Who do you call for help? LA County starts PSA campaign on emergency service phone numbers

The Los Angeles County Department of Mental Health and several other agencies launched a campaign Friday to educate the public on the differences between the county's emergency and resource phone numbers.

The Who Do I Call for Help? campaign defines what each phone number and its associated agency can provide when called.

"When people are facing a crisis, one size does not fit all," county Supervisor Janice Hahn said in a statement. "We want people to know that there is someone they can call who can step in and provide the right help at the right time."

Materials for the campaign include social media graphics, posters, bookmarks and wallet-size cards. The campaign breaks down the following phone numbers:

  • 911: to report crimes, fires and medical emergencies when law enforcement, firefighters or paramedics are needed;
  • 988: to get support with suicidal crisis or mental health-related distress;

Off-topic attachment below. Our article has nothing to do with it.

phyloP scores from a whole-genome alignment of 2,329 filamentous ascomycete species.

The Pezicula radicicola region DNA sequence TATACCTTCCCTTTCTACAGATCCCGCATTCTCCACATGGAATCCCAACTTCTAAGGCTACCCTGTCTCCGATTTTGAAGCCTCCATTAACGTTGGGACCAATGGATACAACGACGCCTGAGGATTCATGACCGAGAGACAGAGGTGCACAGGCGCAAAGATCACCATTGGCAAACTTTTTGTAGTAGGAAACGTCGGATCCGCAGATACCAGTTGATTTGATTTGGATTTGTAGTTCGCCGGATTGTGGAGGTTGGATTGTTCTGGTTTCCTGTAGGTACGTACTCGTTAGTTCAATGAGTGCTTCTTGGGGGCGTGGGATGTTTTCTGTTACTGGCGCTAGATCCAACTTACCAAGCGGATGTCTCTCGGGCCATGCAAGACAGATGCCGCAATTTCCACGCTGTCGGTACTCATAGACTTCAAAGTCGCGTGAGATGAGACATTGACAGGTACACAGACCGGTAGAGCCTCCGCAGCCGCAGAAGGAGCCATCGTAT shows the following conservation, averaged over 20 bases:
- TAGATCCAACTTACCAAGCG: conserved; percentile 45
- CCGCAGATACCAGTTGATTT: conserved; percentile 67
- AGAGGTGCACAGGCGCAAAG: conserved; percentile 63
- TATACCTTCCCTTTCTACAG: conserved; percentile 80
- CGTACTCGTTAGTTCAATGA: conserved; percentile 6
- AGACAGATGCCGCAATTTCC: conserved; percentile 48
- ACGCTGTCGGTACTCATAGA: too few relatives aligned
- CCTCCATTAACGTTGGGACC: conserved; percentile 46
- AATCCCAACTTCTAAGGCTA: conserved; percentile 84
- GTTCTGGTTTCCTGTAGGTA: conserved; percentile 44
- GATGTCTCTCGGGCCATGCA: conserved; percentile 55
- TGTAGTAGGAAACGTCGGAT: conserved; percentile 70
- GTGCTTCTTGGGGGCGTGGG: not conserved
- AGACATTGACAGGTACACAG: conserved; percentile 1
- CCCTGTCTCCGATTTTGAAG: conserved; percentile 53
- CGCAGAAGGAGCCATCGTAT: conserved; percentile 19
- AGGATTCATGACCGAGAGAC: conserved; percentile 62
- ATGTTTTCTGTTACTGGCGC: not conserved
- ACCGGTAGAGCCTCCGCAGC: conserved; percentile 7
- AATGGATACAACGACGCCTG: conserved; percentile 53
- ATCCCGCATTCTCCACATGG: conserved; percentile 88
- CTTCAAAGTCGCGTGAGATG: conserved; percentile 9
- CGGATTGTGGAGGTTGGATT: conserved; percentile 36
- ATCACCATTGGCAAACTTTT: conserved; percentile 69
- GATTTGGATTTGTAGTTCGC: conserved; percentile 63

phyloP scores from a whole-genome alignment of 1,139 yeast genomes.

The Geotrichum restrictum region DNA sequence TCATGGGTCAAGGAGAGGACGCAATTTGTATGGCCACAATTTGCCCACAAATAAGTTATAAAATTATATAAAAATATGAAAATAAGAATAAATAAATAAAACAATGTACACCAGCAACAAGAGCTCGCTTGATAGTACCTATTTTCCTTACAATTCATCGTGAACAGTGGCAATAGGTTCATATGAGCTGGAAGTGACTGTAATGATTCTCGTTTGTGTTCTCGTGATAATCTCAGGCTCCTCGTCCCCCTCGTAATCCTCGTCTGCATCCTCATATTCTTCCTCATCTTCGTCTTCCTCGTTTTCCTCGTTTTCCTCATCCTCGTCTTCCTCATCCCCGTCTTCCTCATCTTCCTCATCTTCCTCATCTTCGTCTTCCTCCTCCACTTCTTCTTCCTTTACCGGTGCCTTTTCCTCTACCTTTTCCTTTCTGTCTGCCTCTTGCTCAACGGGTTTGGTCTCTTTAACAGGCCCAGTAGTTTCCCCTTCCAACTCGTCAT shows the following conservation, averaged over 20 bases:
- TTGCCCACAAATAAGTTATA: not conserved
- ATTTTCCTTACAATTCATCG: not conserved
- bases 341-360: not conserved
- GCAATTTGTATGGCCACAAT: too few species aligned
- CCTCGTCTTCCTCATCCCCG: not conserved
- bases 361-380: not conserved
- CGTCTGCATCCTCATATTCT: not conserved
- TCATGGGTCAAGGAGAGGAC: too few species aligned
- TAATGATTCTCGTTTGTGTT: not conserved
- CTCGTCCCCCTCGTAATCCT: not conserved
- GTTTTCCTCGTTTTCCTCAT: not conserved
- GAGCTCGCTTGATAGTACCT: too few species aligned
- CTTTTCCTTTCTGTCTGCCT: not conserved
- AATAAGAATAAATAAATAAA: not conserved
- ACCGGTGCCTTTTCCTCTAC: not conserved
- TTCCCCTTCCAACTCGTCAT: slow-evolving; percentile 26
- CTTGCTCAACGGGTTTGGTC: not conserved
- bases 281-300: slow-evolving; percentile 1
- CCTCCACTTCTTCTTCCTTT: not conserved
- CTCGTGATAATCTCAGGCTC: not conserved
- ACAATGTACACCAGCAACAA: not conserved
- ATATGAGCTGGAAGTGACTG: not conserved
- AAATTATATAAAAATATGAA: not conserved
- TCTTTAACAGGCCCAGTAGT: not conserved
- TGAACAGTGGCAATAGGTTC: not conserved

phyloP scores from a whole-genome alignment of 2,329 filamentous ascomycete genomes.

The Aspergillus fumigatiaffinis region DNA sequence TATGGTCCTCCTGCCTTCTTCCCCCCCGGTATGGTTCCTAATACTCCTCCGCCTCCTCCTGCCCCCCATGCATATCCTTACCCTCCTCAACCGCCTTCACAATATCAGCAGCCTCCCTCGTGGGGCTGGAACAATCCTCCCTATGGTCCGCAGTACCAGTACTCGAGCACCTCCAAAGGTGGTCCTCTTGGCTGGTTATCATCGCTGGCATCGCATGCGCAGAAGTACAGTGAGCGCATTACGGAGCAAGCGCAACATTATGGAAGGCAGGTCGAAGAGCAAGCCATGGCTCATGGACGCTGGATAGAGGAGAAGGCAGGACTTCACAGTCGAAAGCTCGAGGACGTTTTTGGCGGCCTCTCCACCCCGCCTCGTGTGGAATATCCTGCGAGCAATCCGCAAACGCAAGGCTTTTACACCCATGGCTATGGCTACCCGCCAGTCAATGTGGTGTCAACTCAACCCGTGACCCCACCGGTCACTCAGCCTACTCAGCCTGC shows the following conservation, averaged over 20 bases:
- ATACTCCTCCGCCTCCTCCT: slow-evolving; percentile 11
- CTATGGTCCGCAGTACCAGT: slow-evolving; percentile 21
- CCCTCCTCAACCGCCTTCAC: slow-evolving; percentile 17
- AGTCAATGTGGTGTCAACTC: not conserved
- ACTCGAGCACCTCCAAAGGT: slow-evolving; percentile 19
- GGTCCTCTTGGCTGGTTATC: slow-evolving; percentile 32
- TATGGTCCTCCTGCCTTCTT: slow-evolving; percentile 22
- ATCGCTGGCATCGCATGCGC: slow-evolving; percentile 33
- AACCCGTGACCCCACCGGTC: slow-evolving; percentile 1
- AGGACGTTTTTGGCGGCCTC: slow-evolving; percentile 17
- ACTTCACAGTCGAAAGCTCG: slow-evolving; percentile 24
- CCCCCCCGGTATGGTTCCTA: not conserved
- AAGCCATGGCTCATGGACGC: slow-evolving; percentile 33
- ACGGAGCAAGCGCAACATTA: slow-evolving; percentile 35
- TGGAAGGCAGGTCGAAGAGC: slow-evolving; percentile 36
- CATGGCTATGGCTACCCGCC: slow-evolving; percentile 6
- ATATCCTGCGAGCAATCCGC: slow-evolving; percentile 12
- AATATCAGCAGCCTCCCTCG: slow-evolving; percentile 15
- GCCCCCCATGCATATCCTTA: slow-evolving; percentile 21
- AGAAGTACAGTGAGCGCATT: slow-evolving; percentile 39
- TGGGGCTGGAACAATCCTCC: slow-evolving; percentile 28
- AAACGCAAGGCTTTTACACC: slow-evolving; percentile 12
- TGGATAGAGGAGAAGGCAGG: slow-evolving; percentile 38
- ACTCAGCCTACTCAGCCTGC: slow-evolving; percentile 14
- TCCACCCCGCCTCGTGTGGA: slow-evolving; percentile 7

• 211: for general information on local resources or linkages and referrals to health, human and social services; and
  • 800-854-7771: for crisis response teams in the field or mental health resources through the 24/7 LACDMH help line.

"Through the Who Do I Call for Help? campaign, we want residents to know the county has a variety of appropriate resources available to assist in emergencies and for critical needs, especially for those who require specialized mental health-related responses," LACDMH director Dr. Lisa H. Wong said.

"By diverting mental health-related calls from 9-1-1 to 9-8-8 and our 24/7 LACDMH Help Line, we can offer alternative crisis response services that are delivered by civilian, non-law enforcement providers."

The campaign was launched in collaboration with the L.A. County Fire Department, the L.A. Sheriff's Department, the Los Angeles Police Department and Didi Hirsch Mental Health Services.

"Working to connect our community with the most appropriate service provider is crucial for ensuring that someone experiencing a mental health crisis gets the help that best serves them," said Interim LAPD Chief Dominic Choi.

"As year-to-date, we have already diverted 661 calls to 9-8-8 and our co-response program with LACDMH has handled 2,283 LAPD cases. I am confident that the program will ensure that the community receives the support they need promptly and effectively."

For more information on the campaign, residents are urged to visit LACDMH's website at https://dmh.lacounty.gov/resources/who-to-call-for-help/.